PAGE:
One of the most important things in the success of your church is a healthy team. If your team is thriving and working together, your congregation will feel the impact. We’ve talked in the past about a number of ways to focus on pouring into your team and keeping a healthy staff. It’s just that important!
But you don’t need us to tell you that. If you’ve worked in church leadership for anytime at all, then you’ve probably experienced the opposite of a healthy team or staff member at least once so far. And if you have, then you know exactly just how detrimental even just one unhealthy, unhappy member of your team can be to not just your staff, but to your church as a whole.
Nothing will take you off track and shift your eyes from the mission faster than behaviors or attitudes that we call team killers.
Team killers are those little behaviors or attitudes we all sometimes fall into doing or thinking, often without even realizing it!
On the surface, they may seem harmless. But left unchecked and given room to grow, they’re the things that can end up picking apart the team. Team killers are the difference between a healthy staff and a defeated staff, and I think we can all agree we’d prefer to have the former!
So to help you keep your eyes open to potential team killers, we want to introduce you to four of what we think are the biggest potential attitudes and behaviors that could divide and destroy the dynamic on your team.
Let’s be honest: Who doesn’t love a little gossip from time to time? We’d be lying if we didn’t admit there’s a little something in all of us that enjoys being the first to know information or the first to share it with someone else. That’s just human nature! But when someone on your team makes a habit of talking about others on your team or in your congregation behind their backs—whether the intention is good or bad—there’s potential for team disaster.
Because no matter how small it may seem, gossip has the power to take down the dynamic of your team, one whisper at a time. It creates invisible walls between team members that have the potential to cause irreparable damage to your team as a whole. It’s divisive, it’s secretive, and it’s a powerful team killer.
Set the standard for your team when it comes to gossip. Let them know how you want them to approach conversations like this, and then practice what you preach! Because leadership that doesn’t set the example will kill your team faster than anything else on this list!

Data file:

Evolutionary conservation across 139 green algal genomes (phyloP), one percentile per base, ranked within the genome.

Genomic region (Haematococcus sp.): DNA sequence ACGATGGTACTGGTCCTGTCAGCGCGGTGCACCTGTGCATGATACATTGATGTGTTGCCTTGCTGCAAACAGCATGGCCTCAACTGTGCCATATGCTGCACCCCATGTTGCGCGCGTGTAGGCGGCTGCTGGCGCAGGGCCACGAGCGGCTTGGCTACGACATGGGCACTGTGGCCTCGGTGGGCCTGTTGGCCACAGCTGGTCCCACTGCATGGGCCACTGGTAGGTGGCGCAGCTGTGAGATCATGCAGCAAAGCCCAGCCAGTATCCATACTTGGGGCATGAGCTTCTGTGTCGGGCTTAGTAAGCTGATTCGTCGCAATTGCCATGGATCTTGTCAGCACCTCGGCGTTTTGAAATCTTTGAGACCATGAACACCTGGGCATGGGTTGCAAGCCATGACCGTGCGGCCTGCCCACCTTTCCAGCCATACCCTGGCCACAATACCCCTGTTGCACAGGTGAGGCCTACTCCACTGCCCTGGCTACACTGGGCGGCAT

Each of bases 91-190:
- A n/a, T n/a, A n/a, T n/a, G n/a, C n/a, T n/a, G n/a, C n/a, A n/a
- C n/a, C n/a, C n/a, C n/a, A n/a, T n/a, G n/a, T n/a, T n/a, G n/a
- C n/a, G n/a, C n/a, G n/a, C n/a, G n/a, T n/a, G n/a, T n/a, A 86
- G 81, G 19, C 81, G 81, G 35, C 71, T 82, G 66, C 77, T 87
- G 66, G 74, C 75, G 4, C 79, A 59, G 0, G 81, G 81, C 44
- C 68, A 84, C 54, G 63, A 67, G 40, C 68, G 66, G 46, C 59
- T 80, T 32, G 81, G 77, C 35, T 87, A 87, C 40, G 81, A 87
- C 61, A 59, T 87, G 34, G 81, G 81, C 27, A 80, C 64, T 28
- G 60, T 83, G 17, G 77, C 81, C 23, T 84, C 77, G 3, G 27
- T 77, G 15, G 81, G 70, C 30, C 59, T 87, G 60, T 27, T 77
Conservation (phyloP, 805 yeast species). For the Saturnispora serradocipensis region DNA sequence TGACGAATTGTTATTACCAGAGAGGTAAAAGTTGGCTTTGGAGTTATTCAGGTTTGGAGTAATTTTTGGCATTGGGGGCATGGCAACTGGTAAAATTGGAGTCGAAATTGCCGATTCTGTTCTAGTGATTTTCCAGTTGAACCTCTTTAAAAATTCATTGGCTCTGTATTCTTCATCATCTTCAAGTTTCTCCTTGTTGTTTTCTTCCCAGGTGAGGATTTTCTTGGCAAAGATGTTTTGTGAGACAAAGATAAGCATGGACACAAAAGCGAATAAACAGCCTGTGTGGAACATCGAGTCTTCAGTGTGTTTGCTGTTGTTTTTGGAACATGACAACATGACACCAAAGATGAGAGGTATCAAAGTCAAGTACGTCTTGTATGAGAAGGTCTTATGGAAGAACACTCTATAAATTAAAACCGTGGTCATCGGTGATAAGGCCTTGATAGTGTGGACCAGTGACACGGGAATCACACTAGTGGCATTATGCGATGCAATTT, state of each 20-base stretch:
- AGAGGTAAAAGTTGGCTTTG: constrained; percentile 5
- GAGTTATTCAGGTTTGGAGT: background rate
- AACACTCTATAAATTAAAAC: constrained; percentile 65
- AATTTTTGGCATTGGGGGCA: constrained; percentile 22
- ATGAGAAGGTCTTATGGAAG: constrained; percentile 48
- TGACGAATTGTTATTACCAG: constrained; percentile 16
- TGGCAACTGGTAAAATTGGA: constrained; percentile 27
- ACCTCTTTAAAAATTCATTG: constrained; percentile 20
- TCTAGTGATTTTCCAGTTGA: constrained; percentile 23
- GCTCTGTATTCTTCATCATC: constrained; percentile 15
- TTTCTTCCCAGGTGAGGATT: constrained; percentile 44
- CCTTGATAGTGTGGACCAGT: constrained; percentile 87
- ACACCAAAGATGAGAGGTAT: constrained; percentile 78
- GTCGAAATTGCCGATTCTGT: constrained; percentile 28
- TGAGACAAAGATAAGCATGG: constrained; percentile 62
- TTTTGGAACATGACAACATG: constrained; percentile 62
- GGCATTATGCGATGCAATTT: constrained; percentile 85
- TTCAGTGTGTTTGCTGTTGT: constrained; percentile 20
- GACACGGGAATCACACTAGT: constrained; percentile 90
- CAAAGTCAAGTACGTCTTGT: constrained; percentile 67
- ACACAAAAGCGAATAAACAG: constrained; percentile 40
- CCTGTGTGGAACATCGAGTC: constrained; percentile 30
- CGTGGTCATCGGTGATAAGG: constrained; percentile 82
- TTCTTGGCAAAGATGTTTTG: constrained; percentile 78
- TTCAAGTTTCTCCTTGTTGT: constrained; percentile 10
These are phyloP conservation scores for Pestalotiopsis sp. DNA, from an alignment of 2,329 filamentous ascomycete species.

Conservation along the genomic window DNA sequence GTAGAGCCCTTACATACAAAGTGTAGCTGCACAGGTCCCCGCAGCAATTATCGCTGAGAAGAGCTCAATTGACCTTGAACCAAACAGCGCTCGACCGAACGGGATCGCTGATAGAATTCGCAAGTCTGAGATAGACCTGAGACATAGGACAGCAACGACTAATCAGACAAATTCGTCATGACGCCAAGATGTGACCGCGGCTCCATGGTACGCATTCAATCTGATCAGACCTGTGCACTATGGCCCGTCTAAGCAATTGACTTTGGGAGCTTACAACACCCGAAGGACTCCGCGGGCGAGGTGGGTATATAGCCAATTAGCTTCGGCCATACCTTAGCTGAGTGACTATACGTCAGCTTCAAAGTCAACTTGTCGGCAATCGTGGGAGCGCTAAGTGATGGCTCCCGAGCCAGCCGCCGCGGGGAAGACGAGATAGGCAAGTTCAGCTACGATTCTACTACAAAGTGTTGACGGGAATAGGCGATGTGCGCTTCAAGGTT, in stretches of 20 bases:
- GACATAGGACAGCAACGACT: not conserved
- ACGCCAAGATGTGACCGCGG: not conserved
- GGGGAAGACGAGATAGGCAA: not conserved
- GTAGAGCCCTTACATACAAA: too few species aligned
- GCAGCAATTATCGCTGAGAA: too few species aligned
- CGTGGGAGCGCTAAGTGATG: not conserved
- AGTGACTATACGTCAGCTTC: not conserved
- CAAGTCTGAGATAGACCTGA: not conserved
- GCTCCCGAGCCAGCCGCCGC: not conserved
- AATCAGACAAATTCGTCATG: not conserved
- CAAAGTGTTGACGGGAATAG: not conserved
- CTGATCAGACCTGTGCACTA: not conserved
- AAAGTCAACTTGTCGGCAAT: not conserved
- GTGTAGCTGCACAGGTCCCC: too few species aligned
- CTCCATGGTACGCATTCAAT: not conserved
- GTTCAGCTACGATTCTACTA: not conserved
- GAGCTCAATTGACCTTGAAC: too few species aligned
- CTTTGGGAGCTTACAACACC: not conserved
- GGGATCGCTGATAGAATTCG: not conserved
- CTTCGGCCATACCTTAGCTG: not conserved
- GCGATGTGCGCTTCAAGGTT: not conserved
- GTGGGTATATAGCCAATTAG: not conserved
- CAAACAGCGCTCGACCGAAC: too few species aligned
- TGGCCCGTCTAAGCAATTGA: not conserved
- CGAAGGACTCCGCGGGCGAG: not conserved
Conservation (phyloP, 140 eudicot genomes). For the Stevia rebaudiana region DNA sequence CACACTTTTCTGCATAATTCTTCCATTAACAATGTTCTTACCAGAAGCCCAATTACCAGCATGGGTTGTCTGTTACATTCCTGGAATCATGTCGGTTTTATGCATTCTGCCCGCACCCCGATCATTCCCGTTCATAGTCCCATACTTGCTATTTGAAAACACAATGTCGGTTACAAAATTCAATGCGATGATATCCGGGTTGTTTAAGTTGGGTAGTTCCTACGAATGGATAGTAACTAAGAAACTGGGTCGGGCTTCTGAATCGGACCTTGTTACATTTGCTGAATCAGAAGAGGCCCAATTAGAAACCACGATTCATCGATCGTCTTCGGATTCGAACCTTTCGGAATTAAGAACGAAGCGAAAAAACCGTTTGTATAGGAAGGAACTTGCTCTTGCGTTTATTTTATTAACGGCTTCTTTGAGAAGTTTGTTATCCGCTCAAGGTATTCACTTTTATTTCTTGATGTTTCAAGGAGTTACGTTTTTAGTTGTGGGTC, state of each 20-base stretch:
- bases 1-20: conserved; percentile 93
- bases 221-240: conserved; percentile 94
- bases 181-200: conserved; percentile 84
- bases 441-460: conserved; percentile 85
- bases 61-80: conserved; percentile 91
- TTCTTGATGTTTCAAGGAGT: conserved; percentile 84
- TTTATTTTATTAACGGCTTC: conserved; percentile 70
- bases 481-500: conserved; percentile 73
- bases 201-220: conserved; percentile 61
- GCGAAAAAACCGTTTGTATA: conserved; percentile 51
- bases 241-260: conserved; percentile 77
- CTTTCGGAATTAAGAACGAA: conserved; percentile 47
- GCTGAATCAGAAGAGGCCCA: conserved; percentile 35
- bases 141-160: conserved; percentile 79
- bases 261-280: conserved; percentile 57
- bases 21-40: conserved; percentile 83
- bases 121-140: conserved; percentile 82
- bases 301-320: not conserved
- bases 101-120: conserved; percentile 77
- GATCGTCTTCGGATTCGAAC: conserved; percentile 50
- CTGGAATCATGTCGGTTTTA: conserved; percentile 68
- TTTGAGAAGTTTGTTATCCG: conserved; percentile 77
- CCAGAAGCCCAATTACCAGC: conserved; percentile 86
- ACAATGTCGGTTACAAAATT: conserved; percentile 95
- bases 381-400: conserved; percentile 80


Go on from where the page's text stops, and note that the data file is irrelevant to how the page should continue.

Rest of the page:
The hope for any team of course is that each member would stay focused on the mission and work of your church as a whole. Because the best teams are always the teams working together toward a common goal. But when even one person’s eyes shift away from the goal or mission of your church and onto themselves, the rest of the team will not only feel it, but they’ll begin to struggle as well.
If you’ve played any sort of team sport in your life, think of that guy on your team—the ball hog, the show off, the one worried more about how many points he’ll score individually than actually winning the game as a team. Nobody likes that guy, right? That’s because that guy’s all about me attitude is killing the dynamic of the team and making it that much harder to work together toward the bigger goal.
There’s a reason the Bible warns so often against the dangers of pride. It’s a pretty big deal! You want a team marked by service, support, and sacrifice for one another. Self-focused selfishness should have no place on your staff, and no place in your heart.
Church work isn’t for the faint of heart. It requires a lot of time, energy, and effort, day in and day out. That’s why giving laziness even the slightest of footholds on your team is dangerous.
A tiny attitude of laziness in one person speaks volumes to the others. It shows a lack of passion or commitment to the work of the church. And that tiny spark has the power to breed negativity and create dissention in the rest of your team. One lazy team member unwilling to put in the work and carry the same weight as the rest of the people on your team can open the door for resentment, frustration, and some pretty big discord on your team.
And what’s worse, it can be contagious. Laziness that starts in just one team member can spread to the next faster than the common cold. What starts out as just one member of your staff with little work ethic can quickly multiply if left unchecked. So rather than let it spread through your team like an illness, be a leader that stops laziness in its tracks. Spread hard work and encouragement to one another instead, even when it’s not always easy!
This is perhaps the most undercover team killer in the whole group, and that makes it potentially the most dangerous. If you don’t recognize it or see it happening on your team, you can’t stop it from growing into a full-fledged disaster.
So let’s talk negativity. It starts as a simple complaint about a project, a vent about a bad day, or a frustration aired about a coworker. And before you know it, it becomes a common practice, a negative outlook or an attitude that’s permeating your whole staff. Nobody wants a real “Debbie Downer” influencing the rest of your staff with a constant glass half empty approach. And nothing will wear down the spirit of your team as a whole than that kind of negativity.
When you find yourself with a consistently negative staff member or even facing the temptation to lean toward negativity yourself (because we’ve all been there!), check it before it can grow. Stop and evaluate the heart of your team and consider what you can do to turn the negative to a positive—to save your team from the team killer.